Waike History, Family Crest & Coats of Arms

The proud Norman name of Waike was developed in England soon after Norman Conquest of England in 1066. It was name for a watchful or vigilant person having derived from the Old Norse word vakr, meaning watchful. [1]

A broad and miscellaneous class of surnames, nickname surnames referred to a characteristic of the first person who used the name. They can describe the bearer's favored style of clothing, appearance, habits, or character. There is however, much discrepancy over the origin of the name. One source claims the name originates with Hugh Wac, lord of Wilesford, Lincolnshire. Another claims the name originated with Hereward le Wake (fl. 1070-1071) during the time of Edward the Confessor. Apparently, an outlaw, there are "a few references to him in the chronicles and an account of his possessions in Domesday are all that we really know of him. But his exploits in defending Ely from the Normans caused the generation succeeding his own to regard him as the popular hero of the English resistance to their French conquerors." [2]

"It thus seems clear, that the first authentic appearance of the name of Wake in the descendants of Hereward was through an intermarriage with a Norman family nearly one hundred years after his death." [3]

Archbishop Wake disowned the Norman ancestry thinking the name was originally Le Wake, or the Watchful, a skilled military commander. [4]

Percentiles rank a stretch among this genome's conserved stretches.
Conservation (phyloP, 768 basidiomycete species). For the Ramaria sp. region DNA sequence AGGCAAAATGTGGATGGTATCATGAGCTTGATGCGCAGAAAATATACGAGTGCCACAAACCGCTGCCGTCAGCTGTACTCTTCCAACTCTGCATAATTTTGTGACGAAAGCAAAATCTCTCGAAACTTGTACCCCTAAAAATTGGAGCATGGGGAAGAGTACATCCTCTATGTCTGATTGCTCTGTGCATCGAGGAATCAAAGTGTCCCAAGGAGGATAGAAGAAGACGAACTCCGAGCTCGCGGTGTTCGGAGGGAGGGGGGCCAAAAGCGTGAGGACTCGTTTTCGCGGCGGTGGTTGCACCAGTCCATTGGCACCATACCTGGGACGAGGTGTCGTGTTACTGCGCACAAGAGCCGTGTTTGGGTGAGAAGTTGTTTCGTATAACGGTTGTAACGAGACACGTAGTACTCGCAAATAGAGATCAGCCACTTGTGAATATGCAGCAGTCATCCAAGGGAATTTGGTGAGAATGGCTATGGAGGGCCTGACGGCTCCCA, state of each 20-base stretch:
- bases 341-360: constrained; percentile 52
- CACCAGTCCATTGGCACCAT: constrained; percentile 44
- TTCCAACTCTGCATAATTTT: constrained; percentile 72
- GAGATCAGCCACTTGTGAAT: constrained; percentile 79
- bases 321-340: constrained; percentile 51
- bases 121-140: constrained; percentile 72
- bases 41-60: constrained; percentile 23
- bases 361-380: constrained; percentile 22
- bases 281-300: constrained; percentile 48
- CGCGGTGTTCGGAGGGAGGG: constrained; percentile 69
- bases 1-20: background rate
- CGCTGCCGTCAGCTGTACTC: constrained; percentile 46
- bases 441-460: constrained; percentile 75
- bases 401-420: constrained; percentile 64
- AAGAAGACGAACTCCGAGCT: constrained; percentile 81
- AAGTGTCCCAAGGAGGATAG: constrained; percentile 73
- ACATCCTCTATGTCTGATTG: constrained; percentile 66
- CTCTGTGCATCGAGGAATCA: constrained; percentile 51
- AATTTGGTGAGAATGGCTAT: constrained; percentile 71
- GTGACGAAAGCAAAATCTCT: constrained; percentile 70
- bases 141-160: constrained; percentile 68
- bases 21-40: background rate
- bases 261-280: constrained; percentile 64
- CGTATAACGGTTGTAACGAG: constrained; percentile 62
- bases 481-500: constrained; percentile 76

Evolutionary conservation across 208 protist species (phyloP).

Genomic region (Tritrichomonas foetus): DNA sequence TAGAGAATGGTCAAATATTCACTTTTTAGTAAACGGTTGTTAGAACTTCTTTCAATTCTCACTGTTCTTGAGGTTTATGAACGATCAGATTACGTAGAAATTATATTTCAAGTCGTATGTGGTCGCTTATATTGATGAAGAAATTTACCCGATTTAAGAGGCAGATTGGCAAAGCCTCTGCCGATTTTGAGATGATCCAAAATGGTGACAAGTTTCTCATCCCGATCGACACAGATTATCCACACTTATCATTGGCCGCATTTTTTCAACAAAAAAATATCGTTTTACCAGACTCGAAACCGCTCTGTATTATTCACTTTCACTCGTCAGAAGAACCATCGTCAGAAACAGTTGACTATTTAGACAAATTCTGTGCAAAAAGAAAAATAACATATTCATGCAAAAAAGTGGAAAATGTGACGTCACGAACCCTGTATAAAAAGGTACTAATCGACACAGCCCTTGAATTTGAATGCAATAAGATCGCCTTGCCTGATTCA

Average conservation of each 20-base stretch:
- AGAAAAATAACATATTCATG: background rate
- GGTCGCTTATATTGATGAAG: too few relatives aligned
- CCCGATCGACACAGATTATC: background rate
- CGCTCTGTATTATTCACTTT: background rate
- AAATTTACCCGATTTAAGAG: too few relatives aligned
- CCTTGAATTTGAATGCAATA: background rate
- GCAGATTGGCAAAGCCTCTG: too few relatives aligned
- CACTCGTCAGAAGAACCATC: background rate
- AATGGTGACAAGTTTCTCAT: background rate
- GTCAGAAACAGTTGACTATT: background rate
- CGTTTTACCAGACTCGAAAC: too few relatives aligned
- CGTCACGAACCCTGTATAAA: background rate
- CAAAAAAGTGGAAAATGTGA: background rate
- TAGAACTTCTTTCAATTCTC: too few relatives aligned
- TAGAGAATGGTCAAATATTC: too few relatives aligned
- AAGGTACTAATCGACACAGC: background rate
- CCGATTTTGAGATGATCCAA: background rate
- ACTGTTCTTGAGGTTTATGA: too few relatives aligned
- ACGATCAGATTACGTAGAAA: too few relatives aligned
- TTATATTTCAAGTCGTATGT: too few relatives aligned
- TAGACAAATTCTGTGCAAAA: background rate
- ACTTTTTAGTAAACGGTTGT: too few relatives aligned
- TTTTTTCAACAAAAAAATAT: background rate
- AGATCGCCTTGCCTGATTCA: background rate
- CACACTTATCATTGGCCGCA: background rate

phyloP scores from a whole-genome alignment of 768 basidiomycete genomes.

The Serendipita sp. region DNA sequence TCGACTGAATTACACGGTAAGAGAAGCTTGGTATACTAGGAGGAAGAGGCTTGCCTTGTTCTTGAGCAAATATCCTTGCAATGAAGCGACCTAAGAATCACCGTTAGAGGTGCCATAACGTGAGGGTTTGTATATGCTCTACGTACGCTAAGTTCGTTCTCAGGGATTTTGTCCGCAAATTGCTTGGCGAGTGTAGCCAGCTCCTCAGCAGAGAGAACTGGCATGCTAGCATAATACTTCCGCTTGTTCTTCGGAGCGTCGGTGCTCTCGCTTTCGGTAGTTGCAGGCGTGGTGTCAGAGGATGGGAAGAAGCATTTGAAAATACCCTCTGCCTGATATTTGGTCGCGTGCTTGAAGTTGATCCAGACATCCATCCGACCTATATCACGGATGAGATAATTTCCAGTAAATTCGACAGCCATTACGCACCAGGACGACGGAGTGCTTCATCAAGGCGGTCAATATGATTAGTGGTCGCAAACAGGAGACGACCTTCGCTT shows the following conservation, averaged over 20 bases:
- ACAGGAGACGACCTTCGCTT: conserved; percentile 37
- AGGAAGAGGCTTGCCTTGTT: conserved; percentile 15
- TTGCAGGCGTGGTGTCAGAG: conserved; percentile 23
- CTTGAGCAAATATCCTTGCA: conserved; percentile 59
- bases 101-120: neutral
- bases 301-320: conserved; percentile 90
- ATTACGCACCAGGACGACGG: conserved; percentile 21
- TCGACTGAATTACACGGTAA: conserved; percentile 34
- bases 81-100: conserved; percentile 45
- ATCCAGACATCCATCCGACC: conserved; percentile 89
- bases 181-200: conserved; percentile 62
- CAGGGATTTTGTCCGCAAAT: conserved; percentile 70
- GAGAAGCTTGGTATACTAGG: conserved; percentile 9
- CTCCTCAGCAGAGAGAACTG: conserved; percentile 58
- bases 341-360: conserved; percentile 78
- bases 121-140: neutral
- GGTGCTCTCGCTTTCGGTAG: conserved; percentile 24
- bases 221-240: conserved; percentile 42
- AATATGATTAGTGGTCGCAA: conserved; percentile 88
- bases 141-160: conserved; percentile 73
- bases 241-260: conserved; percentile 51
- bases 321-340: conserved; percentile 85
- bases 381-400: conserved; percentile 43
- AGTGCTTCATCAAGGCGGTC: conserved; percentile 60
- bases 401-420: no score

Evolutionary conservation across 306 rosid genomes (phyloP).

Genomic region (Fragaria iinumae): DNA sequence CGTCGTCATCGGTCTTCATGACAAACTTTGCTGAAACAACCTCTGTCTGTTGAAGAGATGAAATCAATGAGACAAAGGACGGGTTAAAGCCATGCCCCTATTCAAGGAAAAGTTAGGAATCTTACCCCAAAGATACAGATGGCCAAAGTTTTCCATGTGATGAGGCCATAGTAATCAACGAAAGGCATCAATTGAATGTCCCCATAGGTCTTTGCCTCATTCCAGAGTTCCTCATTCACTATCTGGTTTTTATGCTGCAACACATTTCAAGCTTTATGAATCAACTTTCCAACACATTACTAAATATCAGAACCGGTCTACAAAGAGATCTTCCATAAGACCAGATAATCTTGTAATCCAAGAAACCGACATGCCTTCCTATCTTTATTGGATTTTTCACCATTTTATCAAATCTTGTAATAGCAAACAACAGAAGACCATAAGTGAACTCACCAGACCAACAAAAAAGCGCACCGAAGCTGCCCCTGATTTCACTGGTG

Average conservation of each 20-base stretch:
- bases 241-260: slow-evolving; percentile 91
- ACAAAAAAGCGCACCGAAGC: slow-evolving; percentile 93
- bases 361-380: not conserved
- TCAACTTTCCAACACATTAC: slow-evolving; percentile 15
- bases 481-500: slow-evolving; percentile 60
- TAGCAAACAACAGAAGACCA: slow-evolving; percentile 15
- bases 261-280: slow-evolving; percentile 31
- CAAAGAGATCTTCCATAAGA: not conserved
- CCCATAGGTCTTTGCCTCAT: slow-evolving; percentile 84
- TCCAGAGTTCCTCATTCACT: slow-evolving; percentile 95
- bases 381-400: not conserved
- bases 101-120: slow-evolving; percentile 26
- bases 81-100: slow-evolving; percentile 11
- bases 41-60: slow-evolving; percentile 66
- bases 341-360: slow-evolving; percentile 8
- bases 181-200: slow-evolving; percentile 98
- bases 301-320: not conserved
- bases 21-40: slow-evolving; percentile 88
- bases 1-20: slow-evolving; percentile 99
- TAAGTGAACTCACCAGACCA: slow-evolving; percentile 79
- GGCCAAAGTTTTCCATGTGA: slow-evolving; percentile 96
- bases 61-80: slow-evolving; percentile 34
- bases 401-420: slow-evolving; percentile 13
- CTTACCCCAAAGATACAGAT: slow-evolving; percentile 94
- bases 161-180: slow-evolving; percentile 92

And another source claims that the individual by the name of Wake recorded in the Roll of Battle Abbey was weary of Harold's rule and fled to Normandy and while there "invited" Duke William to conquer Britain. Lord Wake who died in 1156, was founder of the Abbey of Brun and was claimed descent from Sir Thomas Wake, a gallant knight who fought with the Black Prince. He was sheriff of Northamptonshire under Edward II for many years. [5]

Early Origins of the Waike family

The surname Waike was first found in Lincolnshire where they held a family seat as Lords of the manor of Wilsford (Wivelesforde) and under tenants of Godfrey de Cambrai, and represented by Le Sire de Wake. Hugo Wach was listed there in the Pipe Rolls of 1176. [1]

"The Wakes are mentioned by Brompton as in the immediate train of the Conqueror; but it is the opinion of antiquaries that the individual of the name of Wake recorded in the Roll of Battle Abbey, was one of those who being weary of Harold's rule, fled into Normandy, and invited Duke William; hence the family is supposed to have been of importance prior in the Conquest." [5]

Other early records include Baldwin Wake, Lord Wake, (died 1282), as a famous warrior and progenitor of the following early line of nobles: John Wake (died 1300), 1st Baron Wake of Liddell and his son Thomas Wake (1297-1349), 2nd Baron Wake of Liddell, an English baron; and daughter Margaret Wake (c. 1297-1349), wife of Edmund of Woodstock, 1st Earl of Kent. This line belonged to the Lincolnshire family which also had lands in Cumberland.

In Yorkshire, one of the first records was that of William le Wacce who was a Knights Templar in 1185. [1]

"Baynard's Castle, in the East Riding [of Yorkshire], was among the multifarious possessions of the Wakes; and there is a local tradition that it was burnt down by the owner on the very night that he had received intimation of the coming of Henry VII. The King, who was then at Hull, signified his intention of paying him a visit and Wake, who had a remarkably handsome wife, and was unable to decline the proffered honour, preferred the loss of his house to the risk of the King's admiration." [3]